- Between the kneecaps, there is a four-finger space, and the first toes of both feet touch and sit erect.
- Vajrasana, according to certain orthopaedic specialists, may be damaging to the knees.
- Damage to the common fibular nerve has been associated with foot drop, which causes dorsiflexion of the foot to be hampered and the foot to drag while walking, as well as sensory loss to the surface of the foot and sections of the anterior, lower-lateral leg.
- Started from Tadasana, say start from the left leg.
- The foot’s entire sole is in contact with the ground. In the half-lotus position, the right knee is bent and the right foot is placed on the left inner thigh.
- The hips should be open in either foot position, with the bent knee pointing to the side.
- The left foot, the centre of the pelvis, shoulders, and head are all vertically aligned with the toes of the right foot pointing directly down.
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- Hands are usually held above the head in Anjali mudra, either directed directly upwards and unclasped, or clasped together.
- The asana is usually held for 20 to 60 seconds before returning to tadasana and repeating the process with the opposite leg.
- Uttanasana, or Standing Forward Bend, is a standing forward bending asana in modern yoga for exercise, with variations such as Padahastasana, where the toes are grabbed.
- The posture is entered by bending forward at the hips until the hands may be put on the floor, eventually behind the heels, from the standing position of Tadasana.
- Shavasana is done lying down on the back, with legs as wide as the yoga mat, arms relaxed to the side, and eyes closed.
- On the floor, the entire body is relaxed, with the chest and abdomen rising and falling with each breath.
- All regions of the body are checked for any muscle tension during Shavasana. Any muscular tension discovered by the body is consciously alleviated as soon as it is discovered.
- For the length of the asana, all control over the breath, mind, and body is relinquished.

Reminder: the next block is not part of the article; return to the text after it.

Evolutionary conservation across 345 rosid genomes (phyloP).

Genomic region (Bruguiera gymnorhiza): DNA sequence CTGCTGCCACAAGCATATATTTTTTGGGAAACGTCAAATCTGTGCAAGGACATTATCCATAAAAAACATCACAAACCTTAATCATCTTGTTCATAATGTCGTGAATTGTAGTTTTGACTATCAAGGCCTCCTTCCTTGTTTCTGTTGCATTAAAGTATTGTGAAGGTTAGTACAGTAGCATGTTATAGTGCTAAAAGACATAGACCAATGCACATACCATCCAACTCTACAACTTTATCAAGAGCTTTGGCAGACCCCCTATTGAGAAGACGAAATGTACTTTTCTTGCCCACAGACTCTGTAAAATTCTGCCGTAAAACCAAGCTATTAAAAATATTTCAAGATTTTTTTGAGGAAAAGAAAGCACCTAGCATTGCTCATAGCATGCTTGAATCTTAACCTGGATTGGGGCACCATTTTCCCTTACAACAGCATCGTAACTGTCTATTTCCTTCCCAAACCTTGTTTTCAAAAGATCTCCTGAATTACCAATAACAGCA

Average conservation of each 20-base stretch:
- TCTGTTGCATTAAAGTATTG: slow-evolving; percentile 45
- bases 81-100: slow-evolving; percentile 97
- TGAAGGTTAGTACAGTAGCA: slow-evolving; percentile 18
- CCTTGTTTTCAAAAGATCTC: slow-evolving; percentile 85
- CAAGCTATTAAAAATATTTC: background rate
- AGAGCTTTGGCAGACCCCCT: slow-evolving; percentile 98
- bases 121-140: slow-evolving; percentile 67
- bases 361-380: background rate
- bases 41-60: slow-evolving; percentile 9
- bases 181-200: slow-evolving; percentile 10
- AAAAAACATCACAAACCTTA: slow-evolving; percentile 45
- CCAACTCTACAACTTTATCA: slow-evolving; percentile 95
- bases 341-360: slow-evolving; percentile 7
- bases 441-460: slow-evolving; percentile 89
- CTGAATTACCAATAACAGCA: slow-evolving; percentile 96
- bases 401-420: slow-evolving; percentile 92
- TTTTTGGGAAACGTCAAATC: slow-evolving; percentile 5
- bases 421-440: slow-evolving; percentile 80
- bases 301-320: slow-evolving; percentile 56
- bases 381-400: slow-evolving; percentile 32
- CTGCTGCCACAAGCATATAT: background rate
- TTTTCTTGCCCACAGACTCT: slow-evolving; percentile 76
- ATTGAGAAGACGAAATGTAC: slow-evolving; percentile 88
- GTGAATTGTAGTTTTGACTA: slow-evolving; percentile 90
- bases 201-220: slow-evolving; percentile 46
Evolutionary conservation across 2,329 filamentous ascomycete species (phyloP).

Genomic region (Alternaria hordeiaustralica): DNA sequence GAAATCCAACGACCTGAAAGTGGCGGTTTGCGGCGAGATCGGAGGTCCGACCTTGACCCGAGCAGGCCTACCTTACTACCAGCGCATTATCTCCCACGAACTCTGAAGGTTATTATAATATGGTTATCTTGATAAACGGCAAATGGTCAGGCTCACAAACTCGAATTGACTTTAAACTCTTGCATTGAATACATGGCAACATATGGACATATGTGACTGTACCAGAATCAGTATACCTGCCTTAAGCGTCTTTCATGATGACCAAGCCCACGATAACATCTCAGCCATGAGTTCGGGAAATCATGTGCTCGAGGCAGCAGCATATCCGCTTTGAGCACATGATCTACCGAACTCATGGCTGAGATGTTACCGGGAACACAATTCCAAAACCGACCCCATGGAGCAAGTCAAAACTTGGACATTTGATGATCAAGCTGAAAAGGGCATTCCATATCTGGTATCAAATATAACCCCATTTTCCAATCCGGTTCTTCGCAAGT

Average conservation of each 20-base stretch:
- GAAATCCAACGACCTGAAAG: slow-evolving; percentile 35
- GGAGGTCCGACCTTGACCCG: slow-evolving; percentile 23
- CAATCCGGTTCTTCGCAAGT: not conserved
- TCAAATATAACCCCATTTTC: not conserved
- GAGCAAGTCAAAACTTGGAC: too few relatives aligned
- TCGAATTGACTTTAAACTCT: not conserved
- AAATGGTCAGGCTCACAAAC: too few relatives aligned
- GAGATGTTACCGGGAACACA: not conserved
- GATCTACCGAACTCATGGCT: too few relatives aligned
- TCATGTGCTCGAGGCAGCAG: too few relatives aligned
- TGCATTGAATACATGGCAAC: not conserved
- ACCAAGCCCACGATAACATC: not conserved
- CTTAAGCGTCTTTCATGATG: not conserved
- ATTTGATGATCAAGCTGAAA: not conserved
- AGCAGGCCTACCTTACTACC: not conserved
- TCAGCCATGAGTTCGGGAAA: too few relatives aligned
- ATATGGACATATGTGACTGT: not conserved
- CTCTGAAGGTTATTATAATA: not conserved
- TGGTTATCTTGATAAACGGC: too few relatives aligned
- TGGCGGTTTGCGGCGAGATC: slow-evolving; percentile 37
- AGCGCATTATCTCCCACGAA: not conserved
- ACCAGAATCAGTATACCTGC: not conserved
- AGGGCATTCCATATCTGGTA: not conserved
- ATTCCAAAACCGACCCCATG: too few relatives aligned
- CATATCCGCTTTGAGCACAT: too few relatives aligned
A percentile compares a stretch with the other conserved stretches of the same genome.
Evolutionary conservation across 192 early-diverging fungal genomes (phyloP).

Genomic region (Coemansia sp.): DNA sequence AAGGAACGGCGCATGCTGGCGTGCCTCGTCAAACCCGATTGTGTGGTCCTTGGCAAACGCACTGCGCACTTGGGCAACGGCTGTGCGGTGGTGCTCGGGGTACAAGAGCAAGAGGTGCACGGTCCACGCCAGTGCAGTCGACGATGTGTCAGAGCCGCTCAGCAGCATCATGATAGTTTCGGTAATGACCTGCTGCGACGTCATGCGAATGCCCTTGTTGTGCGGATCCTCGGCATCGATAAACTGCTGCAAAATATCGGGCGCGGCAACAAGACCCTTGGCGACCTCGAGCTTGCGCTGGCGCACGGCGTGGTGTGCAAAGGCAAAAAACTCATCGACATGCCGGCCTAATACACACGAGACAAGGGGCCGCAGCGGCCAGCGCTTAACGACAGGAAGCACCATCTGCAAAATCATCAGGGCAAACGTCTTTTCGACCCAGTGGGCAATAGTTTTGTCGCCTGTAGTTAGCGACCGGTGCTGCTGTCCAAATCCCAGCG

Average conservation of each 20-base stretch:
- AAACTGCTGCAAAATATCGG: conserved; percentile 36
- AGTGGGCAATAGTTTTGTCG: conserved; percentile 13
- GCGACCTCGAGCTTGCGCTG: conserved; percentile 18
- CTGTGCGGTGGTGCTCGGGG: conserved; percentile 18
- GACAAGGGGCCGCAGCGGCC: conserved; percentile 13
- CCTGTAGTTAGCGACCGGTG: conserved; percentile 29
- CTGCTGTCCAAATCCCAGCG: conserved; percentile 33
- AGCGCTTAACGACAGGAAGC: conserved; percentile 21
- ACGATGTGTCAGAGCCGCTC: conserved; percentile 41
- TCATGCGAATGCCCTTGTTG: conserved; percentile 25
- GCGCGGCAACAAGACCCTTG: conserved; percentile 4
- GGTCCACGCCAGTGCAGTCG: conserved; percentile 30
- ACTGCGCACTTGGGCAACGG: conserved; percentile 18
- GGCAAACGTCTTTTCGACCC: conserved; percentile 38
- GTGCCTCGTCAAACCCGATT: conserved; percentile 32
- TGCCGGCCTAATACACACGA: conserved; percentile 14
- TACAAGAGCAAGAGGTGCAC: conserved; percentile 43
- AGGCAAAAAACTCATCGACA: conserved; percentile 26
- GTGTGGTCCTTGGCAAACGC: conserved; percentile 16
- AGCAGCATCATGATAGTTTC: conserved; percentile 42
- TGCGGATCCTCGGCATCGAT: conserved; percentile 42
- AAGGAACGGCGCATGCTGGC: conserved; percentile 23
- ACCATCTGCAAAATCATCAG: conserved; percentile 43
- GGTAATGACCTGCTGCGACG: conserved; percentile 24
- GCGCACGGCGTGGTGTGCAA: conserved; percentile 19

- Exhaling while bringing the knees to the chest and rolling over to the side in a foetal position, drawing the head in the right arm, the asana is released.
- Pushing up to a sitting position is possible from here. Increase the rate and depth of your breathing to combat drowsiness or unrest of the mind when in Shavasana.
- It’s critical to maintain a neutral posture when in Shavasana.
8. Viparita Karani
- Any practice in which one is upside down is known as Viparita Karani.
- Shoulder stand (Sarvangasana),
- headstand (Sirsasana), and
- handstand are examples of this (Adho Mukha Vrksasana).
- Viparita Karani is listed as a mudra in the Hatha Yoga Pradipika, as it is in most classical texts on haha yoga.
- Its purpose is to direct energy or kundalini upwards within the body, using gravity’s action on the inverted body, as opposed to asanas, which are used in the Hatha Yoga Pradipika to create steadiness.
Yoga has been demonstrated to lower stress hormones in our body while simultaneously raising good brain chemicals like endorphins and GABA as a type of low-impact exercise. These feel-good molecules aid in the reduction of anxiety and the enhancement of mood.
Starting a yoga practice is the first step toward bettering yourself. It all starts with loving oneself on all levels and then reaping the physical and mental rewards that follow.